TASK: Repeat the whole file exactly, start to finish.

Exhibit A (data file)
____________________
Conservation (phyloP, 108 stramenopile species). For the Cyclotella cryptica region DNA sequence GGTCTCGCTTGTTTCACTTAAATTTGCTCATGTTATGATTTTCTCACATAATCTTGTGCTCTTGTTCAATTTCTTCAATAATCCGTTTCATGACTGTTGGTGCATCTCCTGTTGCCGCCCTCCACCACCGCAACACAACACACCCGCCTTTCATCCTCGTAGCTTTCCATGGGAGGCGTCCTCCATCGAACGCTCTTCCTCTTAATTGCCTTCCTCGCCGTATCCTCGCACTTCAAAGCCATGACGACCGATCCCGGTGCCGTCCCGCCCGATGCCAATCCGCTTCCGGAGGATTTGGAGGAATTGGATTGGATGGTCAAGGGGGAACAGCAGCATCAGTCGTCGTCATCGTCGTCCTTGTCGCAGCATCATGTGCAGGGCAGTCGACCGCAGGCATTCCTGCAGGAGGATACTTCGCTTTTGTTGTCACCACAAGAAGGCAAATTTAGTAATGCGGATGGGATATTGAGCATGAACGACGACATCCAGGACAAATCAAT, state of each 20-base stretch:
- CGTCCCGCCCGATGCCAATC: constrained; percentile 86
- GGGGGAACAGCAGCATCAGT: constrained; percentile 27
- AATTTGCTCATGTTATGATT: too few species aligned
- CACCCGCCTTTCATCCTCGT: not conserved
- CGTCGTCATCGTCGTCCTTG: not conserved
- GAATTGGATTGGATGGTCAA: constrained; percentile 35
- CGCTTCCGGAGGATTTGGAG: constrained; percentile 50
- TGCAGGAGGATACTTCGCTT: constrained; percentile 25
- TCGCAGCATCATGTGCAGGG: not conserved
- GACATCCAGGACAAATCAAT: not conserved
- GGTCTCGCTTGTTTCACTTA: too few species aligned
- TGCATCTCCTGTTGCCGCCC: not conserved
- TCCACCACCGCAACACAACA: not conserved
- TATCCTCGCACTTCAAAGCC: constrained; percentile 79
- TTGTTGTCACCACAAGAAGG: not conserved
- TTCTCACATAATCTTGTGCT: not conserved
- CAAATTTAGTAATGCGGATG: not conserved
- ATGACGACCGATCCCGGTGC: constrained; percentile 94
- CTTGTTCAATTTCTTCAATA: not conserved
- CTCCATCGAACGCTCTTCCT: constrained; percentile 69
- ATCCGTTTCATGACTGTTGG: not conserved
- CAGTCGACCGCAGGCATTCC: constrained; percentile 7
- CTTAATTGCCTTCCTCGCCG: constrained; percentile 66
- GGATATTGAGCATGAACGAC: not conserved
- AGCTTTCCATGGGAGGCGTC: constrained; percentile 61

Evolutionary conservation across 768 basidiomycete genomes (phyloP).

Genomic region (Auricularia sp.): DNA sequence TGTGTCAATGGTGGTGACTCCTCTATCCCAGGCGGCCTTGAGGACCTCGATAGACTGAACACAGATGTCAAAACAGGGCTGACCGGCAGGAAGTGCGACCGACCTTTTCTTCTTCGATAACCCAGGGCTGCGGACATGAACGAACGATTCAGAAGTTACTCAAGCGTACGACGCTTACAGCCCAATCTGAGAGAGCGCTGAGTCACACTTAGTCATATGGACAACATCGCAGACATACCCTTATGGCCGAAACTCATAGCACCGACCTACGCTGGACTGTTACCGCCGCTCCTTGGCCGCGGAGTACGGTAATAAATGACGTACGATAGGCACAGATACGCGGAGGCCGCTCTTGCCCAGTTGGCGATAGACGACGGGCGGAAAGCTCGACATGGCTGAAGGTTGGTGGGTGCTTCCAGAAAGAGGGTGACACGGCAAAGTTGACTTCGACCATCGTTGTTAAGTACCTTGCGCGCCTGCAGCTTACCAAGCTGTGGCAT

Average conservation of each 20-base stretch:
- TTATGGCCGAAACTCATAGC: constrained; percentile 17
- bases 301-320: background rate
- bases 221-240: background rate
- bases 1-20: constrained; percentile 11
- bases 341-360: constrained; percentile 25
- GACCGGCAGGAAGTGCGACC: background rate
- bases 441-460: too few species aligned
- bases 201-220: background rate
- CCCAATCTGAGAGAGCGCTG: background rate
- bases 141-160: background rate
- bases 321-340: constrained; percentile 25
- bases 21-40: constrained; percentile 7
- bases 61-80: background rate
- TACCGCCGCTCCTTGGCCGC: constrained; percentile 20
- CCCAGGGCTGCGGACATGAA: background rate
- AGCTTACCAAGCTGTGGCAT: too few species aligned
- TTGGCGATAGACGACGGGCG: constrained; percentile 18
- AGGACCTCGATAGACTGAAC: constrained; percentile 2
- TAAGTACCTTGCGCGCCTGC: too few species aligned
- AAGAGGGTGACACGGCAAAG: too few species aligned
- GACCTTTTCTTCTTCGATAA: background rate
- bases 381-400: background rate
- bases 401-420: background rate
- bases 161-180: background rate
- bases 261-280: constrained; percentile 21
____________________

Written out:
Conservation (phyloP, 108 stramenopile species). For the Cyclotella cryptica region DNA sequence GGTCTCGCTTGTTTCACTTAAATTTGCTCATGTTATGATTTTCTCACATAATCTTGTGCTCTTGTTCAATTTCTTCAATAATCCGTTTCATGACTGTTGGTGCATCTCCTGTTGCCGCCCTCCACCACCGCAACACAACACACCCGCCTTTCATCCTCGTAGCTTTCCATGGGAGGCGTCCTCCATCGAACGCTCTTCCTCTTAATTGCCTTCCTCGCCGTATCCTCGCACTTCAAAGCCATGACGACCGATCCCGGTGCCGTCCCGCCCGATGCCAATCCGCTTCCGGAGGATTTGGAGGAATTGGATTGGATGGTCAAGGGGGAACAGCAGCATCAGTCGTCGTCATCGTCGTCCTTGTCGCAGCATCATGTGCAGGGCAGTCGACCGCAGGCATTCCTGCAGGAGGATACTTCGCTTTTGTTGTCACCACAAGAAGGCAAATTTAGTAATGCGGATGGGATATTGAGCATGAACGACGACATCCAGGACAAATCAAT, state of each 20-base stretch:
- CGTCCCGCCCGATGCCAATC: constrained; percentile 86
- GGGGGAACAGCAGCATCAGT: constrained; percentile 27
- AATTTGCTCATGTTATGATT: too few species aligned
- CACCCGCCTTTCATCCTCGT: not conserved
- CGTCGTCATCGTCGTCCTTG: not conserved
- GAATTGGATTGGATGGTCAA: constrained; percentile 35
- CGCTTCCGGAGGATTTGGAG: constrained; percentile 50
- TGCAGGAGGATACTTCGCTT: constrained; percentile 25
- TCGCAGCATCATGTGCAGGG: not conserved
- GACATCCAGGACAAATCAAT: not conserved
- GGTCTCGCTTGTTTCACTTA: too few species aligned
- TGCATCTCCTGTTGCCGCCC: not conserved
- TCCACCACCGCAACACAACA: not conserved
- TATCCTCGCACTTCAAAGCC: constrained; percentile 79
- TTGTTGTCACCACAAGAAGG: not conserved
- TTCTCACATAATCTTGTGCT: not conserved
- CAAATTTAGTAATGCGGATG: not conserved
- ATGACGACCGATCCCGGTGC: constrained; percentile 94
- CTTGTTCAATTTCTTCAATA: not conserved
- CTCCATCGAACGCTCTTCCT: constrained; percentile 69
- ATCCGTTTCATGACTGTTGG: not conserved
- CAGTCGACCGCAGGCATTCC: constrained; percentile 7
- CTTAATTGCCTTCCTCGCCG: constrained; percentile 66
- GGATATTGAGCATGAACGAC: not conserved
- AGCTTTCCATGGGAGGCGTC: constrained; percentile 61

Evolutionary conservation across 768 basidiomycete genomes (phyloP).

Genomic region (Auricularia sp.): DNA sequence TGTGTCAATGGTGGTGACTCCTCTATCCCAGGCGGCCTTGAGGACCTCGATAGACTGAACACAGATGTCAAAACAGGGCTGACCGGCAGGAAGTGCGACCGACCTTTTCTTCTTCGATAACCCAGGGCTGCGGACATGAACGAACGATTCAGAAGTTACTCAAGCGTACGACGCTTACAGCCCAATCTGAGAGAGCGCTGAGTCACACTTAGTCATATGGACAACATCGCAGACATACCCTTATGGCCGAAACTCATAGCACCGACCTACGCTGGACTGTTACCGCCGCTCCTTGGCCGCGGAGTACGGTAATAAATGACGTACGATAGGCACAGATACGCGGAGGCCGCTCTTGCCCAGTTGGCGATAGACGACGGGCGGAAAGCTCGACATGGCTGAAGGTTGGTGGGTGCTTCCAGAAAGAGGGTGACACGGCAAAGTTGACTTCGACCATCGTTGTTAAGTACCTTGCGCGCCTGCAGCTTACCAAGCTGTGGCAT

Average conservation of each 20-base stretch:
- TTATGGCCGAAACTCATAGC: constrained; percentile 17
- bases 301-320: background rate
- bases 221-240: background rate
- bases 1-20: constrained; percentile 11
- bases 341-360: constrained; percentile 25
- GACCGGCAGGAAGTGCGACC: background rate
- bases 441-460: too few species aligned
- bases 201-220: background rate
- CCCAATCTGAGAGAGCGCTG: background rate
- bases 141-160: background rate
- bases 321-340: constrained; percentile 25
- bases 21-40: constrained; percentile 7
- bases 61-80: background rate
- TACCGCCGCTCCTTGGCCGC: constrained; percentile 20
- CCCAGGGCTGCGGACATGAA: background rate
- AGCTTACCAAGCTGTGGCAT: too few species aligned
- TTGGCGATAGACGACGGGCG: constrained; percentile 18
- AGGACCTCGATAGACTGAAC: constrained; percentile 2
- TAAGTACCTTGCGCGCCTGC: too few species aligned
- AAGAGGGTGACACGGCAAAG: too few species aligned
- GACCTTTTCTTCTTCGATAA: background rate
- bases 381-400: background rate
- bases 401-420: background rate
- bases 161-180: background rate
- bases 261-280: constrained; percentile 21